Live by the three, die by the three. That's been true so far in the NBA postseason, but with an emphasis on the first part of the statement.
Take the Boston Celtics. As our analysis suggested before the playoffs, the Celtics have missed All-Star Kevin Garnett--but entirely at the defensive end of the floor. Boston has the league's fifth-best Offensive Rating thus far, behind the four teams that have already won their series. There are many reasons for that, including Rajon Rondo's breakout turn and Glen Davis' strong play as Garnett's replacement. Beyond that, the Celtics are shooting a sizzling 42.4 percent from beyond the arc in this series, averaging nearly eight triples a game.
[All stats through Wednesday's games.]
While Boston's shooting in the playoffs represents an improvement even from the league-leading 39.7 percent of threes the Celtics hit in the regular season, it's still not good enough to lead the league over the short sample of five games apiece. The L.A. Lakers hit 44.6 percent of their threes en route to a 4-1 series win over Utah, and Denver was unconscious from downtown in their five-game victory over New Orleans, hitting nearly 10 threes a night at a 48.5 percent clip.
On the heels of a regular season in which the league again set a record for three-point shooting with the current three-point line at 36.7 percent (coming within decimal points of matching the all-time record, set in 1994-95 when the line was moved in to 22 feet), NBA teams as a whole have kept up the hot shooting in the playoffs. In fact, they are shooting slightly better than in the regular season. Their 36.9 percent is a dramatic improvement from recent postseasons.
Playoff Three-Point Shooting
The increase can't be attributed to lax defense in the early rounds of the playoffs. Last year, teams shot 35.3 percent on three-pointers in the first round before settling at 35.0 percent for the entirety of the playoffs.
As the three increasingly becomes a more valuable option for NBA teams, the percentage of attempts continues to rise. So too does their importance to offenses. As ESPN Insider's Ric Bucher explained on Tuesday, the Philadelphia 76ers' ability to compete with the Orlando Magic in their series can be traced largely to the three-point line in terms of both the Sixers' excellent perimeter defense and their own shooting, which had been atypically hot until a 4-for-18 clunker in Game Five.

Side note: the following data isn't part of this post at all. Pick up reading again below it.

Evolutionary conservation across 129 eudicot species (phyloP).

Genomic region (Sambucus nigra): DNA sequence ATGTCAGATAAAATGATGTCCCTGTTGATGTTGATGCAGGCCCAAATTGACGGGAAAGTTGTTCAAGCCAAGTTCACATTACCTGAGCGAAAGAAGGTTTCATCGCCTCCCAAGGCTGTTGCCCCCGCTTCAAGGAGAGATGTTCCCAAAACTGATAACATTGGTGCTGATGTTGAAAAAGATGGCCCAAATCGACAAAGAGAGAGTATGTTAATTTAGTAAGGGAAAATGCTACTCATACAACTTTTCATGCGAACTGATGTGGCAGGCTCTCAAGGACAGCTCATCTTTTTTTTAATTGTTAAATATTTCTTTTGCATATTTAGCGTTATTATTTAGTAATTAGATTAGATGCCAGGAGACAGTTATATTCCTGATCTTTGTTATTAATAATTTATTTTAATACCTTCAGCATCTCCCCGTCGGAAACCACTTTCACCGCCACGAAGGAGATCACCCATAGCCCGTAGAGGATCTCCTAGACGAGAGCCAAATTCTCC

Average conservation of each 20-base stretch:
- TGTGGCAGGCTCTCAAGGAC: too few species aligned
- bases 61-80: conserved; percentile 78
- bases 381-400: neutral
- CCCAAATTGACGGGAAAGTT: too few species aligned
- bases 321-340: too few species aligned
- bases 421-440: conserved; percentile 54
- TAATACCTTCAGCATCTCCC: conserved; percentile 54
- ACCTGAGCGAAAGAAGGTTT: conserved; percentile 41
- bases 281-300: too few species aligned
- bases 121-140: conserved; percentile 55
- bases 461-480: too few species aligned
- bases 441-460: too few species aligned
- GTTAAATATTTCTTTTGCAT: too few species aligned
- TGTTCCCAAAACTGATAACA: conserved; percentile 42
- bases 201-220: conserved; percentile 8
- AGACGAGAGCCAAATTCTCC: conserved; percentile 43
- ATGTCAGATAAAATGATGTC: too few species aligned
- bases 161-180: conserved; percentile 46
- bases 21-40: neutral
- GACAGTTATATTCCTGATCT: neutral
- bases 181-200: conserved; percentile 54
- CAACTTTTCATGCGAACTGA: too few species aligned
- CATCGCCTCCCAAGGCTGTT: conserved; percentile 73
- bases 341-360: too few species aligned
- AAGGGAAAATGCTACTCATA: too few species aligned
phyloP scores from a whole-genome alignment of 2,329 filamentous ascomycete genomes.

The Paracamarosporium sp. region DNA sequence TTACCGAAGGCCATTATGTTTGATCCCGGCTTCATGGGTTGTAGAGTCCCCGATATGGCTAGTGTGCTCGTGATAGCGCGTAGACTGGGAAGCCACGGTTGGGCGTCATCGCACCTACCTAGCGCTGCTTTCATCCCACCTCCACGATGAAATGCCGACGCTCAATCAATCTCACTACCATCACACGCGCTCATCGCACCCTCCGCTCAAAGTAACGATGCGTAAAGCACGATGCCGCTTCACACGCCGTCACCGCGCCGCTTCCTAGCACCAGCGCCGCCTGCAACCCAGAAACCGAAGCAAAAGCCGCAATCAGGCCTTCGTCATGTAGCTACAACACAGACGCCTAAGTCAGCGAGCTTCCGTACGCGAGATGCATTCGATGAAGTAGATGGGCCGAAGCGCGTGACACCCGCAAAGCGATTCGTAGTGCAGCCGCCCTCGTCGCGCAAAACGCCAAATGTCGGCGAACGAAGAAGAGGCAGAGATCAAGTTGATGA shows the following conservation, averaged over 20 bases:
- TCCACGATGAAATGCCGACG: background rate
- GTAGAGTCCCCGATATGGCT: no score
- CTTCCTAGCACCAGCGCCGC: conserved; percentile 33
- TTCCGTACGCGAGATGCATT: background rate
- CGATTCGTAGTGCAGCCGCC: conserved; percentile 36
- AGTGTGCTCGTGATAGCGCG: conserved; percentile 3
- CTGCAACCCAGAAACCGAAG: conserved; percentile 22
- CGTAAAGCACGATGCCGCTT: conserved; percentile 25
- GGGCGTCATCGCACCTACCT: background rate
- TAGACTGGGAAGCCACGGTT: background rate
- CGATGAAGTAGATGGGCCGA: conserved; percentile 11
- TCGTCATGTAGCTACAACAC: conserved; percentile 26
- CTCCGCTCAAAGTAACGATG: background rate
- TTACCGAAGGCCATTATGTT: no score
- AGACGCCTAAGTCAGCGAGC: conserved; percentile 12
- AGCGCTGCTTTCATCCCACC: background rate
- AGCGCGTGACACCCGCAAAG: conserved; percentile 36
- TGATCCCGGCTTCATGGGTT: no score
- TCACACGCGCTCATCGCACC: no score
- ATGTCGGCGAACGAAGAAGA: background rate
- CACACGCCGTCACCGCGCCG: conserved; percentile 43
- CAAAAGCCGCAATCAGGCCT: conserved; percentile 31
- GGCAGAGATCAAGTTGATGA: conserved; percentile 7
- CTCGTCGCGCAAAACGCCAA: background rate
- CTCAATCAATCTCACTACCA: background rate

While the Magic's reliance on perimeter shooting has been something of a vulnerability in the playoffs, Orlando still leads the series, part of a striking trend. The team that has made more three-pointers leads or has won seven of the eight series, the only exception being the Miami Heat (39 threes) trailing the Atlanta Hawks (25). The eight leaders have combined to shoot better (38.4 percent vs. 35.2 percent) and attempt nearly two more threes per game than the teams trailing or having already lost.
Even the Heat/Hawks series manages to show the importance of shooting when taken on a game-by-game basis. The vast majority of Miami's threes came in Game Two (15, a franchise record) and Game Three (12). Predictably, those were the Heat's two wins. By contrast to the 55.1 percent Miami shot from beyond the arc in the two wins, the Heat has hit at just a 23.5 percent clip (12-for-51) from downtown in three losses.
The critical nature of shooting is also evident in the lineup moves coaches are making throughout the league to get more shooters on the floor. Chicago is finishing games with a tiny lineup of guards Ben Gordon, Kirk Hinrich and Derrick Rose with swingman John Salmons at power forward. Portland's Nate McMillan benched Nicolas Batum for the start of the second half of Game Five in favor of sharpshooter Rudy Fernandez. And Donyell Marshall, having played sparingly all season, has seen more time for Philadelphia against Orlando because of his ability to space the floor from the power forward spot.
Winning the three-point line is not just about offense. The Cavaliers shot surprisingly poorly from three in their first-round series (30.9 percent), but they completely stifled Detroit at the other end in their four-game sweep. The Pistons made just 12 threes in four games and shot them at a 24.5 percent clip.
That's part of why the Celtics have had a difficult time of things in the first round. With Ben Gordon and Kirk Hinrich shooting well from distance, Chicago has hit a respectable 37.2 percent from three-point range--much better than the 34.9 percent three-point shooting Boston allowed in the regular season.
Kevin Pelton is an author of Basketball Prospectus.
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